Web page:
Arlington, Virginia – New crash tests conducted by the Insurance Institute for Highway Safety (IIHS) on seven 2008 midsize cars show that protection in side impacts has improved, but most vehicles still only provide marginal or poor protection in rear crashes.

The IIHS said that occupant protection in side impacts of midsize cars is improving as automakers introduce safer designs and add side airbags as standard equipment. The tests were conducted on the Chevrolet Malibu, Dodge Avenger, Infiniti G35, Kia Optima (sold in Canada as the Magentis), Mitsubishi Galant, Nissan Altima and Saturn Aura.

All earned the highest rating of “good” for occupant protection in frontal crashes, and all but the Magentis earned “good” for side crash protection. Rear crash protection results varied more widely, and among the seats/head restraints evaluated, only the Kia earned a “good” rating.

“The side impact results represent a huge change from just four years ago,” said IIHS senior vice-president David Zuby. “In 2004, we tested ten midsize moderately-priced cars, and all ten were rated poor in their standard configurations without side airbags. Side airbags were mostly optional in our first round of side impact tests of midsize cars. A major change is that side airbags are standard in every one of the seven midsize cars we tested this time around. Auto manufacturers have been moving quickly to make side airbags standard, even on lower-priced models.”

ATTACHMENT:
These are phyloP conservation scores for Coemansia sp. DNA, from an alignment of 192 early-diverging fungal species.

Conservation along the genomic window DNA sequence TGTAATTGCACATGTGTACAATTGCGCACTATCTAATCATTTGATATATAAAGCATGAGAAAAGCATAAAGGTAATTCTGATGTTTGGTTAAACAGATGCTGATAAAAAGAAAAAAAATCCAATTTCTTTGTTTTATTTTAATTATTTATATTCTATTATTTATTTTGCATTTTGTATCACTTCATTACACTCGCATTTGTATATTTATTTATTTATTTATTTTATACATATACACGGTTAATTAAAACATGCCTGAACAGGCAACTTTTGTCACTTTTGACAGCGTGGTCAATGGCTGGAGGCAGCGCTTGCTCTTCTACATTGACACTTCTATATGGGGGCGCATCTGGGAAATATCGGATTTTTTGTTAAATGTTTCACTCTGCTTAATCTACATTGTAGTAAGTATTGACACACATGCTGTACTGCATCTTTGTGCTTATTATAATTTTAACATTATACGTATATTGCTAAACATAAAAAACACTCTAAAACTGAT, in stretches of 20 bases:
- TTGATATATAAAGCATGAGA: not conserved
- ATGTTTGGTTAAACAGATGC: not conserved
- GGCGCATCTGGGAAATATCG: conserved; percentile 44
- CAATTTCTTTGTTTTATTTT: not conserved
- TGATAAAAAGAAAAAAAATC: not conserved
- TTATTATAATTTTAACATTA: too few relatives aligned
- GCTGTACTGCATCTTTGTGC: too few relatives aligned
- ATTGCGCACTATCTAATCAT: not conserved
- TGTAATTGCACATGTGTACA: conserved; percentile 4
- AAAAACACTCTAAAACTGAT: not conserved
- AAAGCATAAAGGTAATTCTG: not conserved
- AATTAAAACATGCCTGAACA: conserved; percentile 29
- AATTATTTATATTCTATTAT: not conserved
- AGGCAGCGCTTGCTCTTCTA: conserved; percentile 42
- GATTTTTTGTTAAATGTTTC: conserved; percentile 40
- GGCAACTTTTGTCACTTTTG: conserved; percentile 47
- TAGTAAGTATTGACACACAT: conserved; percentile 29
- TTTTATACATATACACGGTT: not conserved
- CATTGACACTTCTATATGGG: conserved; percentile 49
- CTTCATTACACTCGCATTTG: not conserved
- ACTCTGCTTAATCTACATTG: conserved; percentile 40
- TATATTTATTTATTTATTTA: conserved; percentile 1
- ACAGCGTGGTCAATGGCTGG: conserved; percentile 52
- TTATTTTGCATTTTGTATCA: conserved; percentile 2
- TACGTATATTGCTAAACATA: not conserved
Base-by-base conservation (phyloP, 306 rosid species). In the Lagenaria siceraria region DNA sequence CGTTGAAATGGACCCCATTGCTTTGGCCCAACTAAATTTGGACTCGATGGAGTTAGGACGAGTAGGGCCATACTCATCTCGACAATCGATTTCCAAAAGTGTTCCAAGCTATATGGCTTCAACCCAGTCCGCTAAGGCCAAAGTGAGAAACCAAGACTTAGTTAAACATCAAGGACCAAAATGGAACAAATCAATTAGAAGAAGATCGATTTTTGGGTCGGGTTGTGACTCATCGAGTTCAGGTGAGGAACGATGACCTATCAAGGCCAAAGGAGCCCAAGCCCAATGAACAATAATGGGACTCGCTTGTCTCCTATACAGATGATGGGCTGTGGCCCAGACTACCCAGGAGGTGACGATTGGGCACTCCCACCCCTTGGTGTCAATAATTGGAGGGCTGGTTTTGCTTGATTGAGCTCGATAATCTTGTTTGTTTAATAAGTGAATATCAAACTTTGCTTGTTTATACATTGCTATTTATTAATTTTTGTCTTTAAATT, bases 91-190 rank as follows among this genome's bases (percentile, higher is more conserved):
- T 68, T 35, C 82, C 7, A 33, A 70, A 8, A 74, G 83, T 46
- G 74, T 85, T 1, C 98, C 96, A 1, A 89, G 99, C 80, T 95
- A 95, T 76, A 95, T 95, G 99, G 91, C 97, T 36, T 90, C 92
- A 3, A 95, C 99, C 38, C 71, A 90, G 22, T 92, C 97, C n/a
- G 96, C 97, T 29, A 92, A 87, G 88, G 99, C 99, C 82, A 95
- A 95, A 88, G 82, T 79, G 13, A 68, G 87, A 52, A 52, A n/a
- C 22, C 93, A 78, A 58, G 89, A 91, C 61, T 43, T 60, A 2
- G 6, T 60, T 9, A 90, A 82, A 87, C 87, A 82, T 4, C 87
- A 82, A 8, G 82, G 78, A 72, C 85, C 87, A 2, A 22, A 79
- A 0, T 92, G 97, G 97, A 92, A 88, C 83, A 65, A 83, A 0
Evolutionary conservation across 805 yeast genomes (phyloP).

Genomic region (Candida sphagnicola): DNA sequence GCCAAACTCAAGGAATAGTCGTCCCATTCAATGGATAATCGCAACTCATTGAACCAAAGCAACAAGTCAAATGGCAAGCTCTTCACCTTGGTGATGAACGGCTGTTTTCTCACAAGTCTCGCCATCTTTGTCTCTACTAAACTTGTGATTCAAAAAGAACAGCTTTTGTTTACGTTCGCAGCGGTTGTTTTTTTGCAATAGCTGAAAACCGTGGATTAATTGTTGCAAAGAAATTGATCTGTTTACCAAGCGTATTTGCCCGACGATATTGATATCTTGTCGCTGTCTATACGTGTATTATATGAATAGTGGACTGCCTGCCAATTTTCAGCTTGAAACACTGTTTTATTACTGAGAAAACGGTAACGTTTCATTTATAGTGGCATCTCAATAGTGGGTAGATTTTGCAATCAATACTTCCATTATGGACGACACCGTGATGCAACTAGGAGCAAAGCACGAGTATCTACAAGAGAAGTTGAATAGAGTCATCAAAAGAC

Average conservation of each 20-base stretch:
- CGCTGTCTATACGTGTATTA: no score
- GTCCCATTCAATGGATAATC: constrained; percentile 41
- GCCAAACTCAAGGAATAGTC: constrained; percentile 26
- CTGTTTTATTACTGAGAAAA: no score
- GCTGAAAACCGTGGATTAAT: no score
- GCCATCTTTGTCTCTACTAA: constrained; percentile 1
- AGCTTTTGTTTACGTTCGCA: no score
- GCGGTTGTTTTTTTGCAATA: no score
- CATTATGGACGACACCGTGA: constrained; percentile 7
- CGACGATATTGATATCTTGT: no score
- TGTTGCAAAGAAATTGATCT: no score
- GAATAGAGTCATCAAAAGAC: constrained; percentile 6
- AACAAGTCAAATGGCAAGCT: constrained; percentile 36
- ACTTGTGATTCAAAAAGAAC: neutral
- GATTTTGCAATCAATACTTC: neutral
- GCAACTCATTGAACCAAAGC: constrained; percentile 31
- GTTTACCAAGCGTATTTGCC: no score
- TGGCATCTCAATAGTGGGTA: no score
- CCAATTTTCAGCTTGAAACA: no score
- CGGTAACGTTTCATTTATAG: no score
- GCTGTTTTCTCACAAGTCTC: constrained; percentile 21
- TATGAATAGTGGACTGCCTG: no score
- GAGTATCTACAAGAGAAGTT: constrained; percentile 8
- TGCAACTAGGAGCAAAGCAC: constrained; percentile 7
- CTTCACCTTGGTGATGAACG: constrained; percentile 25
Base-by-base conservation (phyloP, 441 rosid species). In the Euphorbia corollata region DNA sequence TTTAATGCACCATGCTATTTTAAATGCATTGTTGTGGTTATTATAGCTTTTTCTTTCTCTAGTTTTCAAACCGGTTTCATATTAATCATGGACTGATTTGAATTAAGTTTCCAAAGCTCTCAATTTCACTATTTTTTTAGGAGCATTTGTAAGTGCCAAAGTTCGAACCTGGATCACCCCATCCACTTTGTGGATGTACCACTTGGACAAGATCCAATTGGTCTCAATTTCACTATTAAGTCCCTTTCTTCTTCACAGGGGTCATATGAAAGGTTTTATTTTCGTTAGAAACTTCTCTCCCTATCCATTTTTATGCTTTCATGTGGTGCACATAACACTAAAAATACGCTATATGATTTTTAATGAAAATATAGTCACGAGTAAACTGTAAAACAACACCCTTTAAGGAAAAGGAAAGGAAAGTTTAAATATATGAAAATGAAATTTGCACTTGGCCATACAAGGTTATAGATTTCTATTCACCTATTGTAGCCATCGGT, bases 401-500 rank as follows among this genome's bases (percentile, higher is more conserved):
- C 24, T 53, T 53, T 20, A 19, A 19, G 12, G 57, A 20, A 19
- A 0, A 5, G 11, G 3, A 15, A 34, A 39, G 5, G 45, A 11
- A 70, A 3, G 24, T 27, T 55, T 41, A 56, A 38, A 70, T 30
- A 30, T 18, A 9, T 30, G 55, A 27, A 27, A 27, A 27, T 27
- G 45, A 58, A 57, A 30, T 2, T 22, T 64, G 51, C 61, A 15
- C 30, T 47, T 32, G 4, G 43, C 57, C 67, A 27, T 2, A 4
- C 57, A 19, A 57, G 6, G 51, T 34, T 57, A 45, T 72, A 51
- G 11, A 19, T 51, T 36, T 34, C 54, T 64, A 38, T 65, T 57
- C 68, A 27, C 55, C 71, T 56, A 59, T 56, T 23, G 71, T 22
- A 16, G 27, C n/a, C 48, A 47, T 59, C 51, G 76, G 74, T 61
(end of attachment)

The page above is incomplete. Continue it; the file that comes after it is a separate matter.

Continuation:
In the 2004 tests, only the previous generations of the Honda Accord, Toyota Camry and Chevrolet Malibu earned “good” ratings when tested with side airbags, which were optional equipment at the time.

When the IIHS tested the Avenger’s predecessor, the Dodge Stratus (a model not sold in Canada) without its optional side airbags, it earned a “poor” rating for side crashes. The redesigned model, renamed the Avenger and also sold as the Chrysler Sebring, now have standard front and rear curtain airbags and front seat-mounted torso airbags. Zuby said the Avenger’s performance is “dramatically improved compared with the Stratus” for side impact protection, and would rate a Top Safety Pick award if its seat/head restraints had earned “good” instead of “acceptable”.

The 2004 Magentis was tested as its twin, the Hyundai Sonata, and was rated “poor” for side impacts even with standard combination side airbags designed to protect the head and chest. The Magentis was redesigned during the 2006 model year and the performance is much improved; drive injury measures indicate the possibility of a fractured pelvis, but all other measures are low. Kia also changed the side airbag configuration to curtain style that protects the heads of people in both front and rear seats.

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